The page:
Last Friday until Thursday we had beautiful weather for the MLK weekend. Temps were warm, 40s and without much wind. That can only last so long before we skiers say, “Enough, bring the snow!” Without new snow, we avoided the southfacing slopes, and stayed high (T-bar, Imperial, E-chair, and Falcon) and skied on the east and north facing slopes.
On Thursday night our prayers were answered. There was only 4 “, but it fell somewhat heavy and wet and offered some substance to cover the hard sunbaked snow underneath. It has snowed on friday night as well. I can only imagine that Vail, Beaver Creek, Steamboat, and Aspen have been in rough shape. They will need this fresh snow too. From the snow reports, it looks like the Vail resorts have all received 6” or more so far.
I have been delinquent in putting together some new ski videos. Between trading and research, teaching skiing, workouts, and family time something had to give. It was creating daily ski videos with my students. Armed with my new Nikon S550 camera, I am ready to begin again. I just finished this video @ 8pm and Saturday night. Damn, the things I do for my students. Enjoy!!! I really have fun skiing with you.
The warmer than usual temps have also hampered the International Snow Sculpture competition in Breckenridge. However, the temps haven’t stopped them from creating their own “David” from a cube of snow weighing 20 tons.
Simply amazing stuff. This is the busiest, non-holiday, weekend due to the Snow Sculpture event.
On Thursday we created our group skied up high, and we encountered some fast snow. We explored the difference of “slicing and dicing” vs the “butter on bread” style for speed control and turn shape. Due to the nature of the snow (variable),we were using a flatter ski approach (butter on bread). This allowed more margin for error, and would not “jet” us out of our turn on steeper terrain or moguls. As we wanted more speed we would roll to a higher edge angle a “scarve”‘ or carve clean lines in the snow.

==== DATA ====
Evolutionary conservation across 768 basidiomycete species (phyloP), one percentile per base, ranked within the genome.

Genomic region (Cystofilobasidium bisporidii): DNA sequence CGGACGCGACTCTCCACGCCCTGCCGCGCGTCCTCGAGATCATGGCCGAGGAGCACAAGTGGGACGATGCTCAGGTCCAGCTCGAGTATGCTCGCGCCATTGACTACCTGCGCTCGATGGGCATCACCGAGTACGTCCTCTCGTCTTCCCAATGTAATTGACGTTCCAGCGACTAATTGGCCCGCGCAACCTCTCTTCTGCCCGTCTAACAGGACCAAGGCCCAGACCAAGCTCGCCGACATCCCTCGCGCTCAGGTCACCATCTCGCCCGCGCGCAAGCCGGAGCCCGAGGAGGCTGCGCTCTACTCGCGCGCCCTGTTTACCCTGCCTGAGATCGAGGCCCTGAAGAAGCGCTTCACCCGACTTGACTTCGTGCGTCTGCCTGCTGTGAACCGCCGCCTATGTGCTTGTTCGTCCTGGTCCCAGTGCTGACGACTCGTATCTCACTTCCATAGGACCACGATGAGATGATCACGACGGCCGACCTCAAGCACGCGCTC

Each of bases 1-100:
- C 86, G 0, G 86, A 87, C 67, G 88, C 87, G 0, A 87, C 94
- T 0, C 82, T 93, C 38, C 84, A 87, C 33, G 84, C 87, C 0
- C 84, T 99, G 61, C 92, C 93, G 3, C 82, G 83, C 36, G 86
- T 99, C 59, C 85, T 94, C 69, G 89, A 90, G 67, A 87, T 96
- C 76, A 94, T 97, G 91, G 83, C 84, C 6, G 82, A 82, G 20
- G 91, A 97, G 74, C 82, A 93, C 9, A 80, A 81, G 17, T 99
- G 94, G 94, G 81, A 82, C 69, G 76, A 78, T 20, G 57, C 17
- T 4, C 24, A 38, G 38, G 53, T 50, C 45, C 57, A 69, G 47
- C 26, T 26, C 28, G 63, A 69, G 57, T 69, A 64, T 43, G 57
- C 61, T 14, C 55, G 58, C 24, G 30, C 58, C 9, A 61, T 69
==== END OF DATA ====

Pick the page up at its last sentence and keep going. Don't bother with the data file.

On Thursday and Friday we explored the need for versatility with Edge Control movements. One idea was to have the highest edge angle occur near the apex of the turn, and move through a flatter ski through transition. as the terrain gets steeper, we usually have the desire to have a high edge angle at the finish of the turn. The high edge angle at the end usually requires that we have some gross rotational and pressure control moves to initiate the turn. This is typically not required or desired in modern skiing, however it can be useful in certain situations.
Finally we discussed tactics when skiing in tight spaces. In short, look ahead and be looking and preparing for the “crux” and what lays beyond it. What are your expected exit routes? Make a few rounds turns prior to the crux for speed and line control, and vision of what lays beyond. Most people focus on the crux (tight spot in the trees or in a chute) and then when they get there, they look for the next move. This usually causes panic and loss of flow, resulting in an ill-chosen decision on the other side.
We found a dozen situations that offered practice in skiing THROUGH the crux. It is a lesson I learned in a clinic in Taos about 12 yrs ago. It was fun to watch AH-HAAA breakthroughs, even though there were a few “Hmmms” too.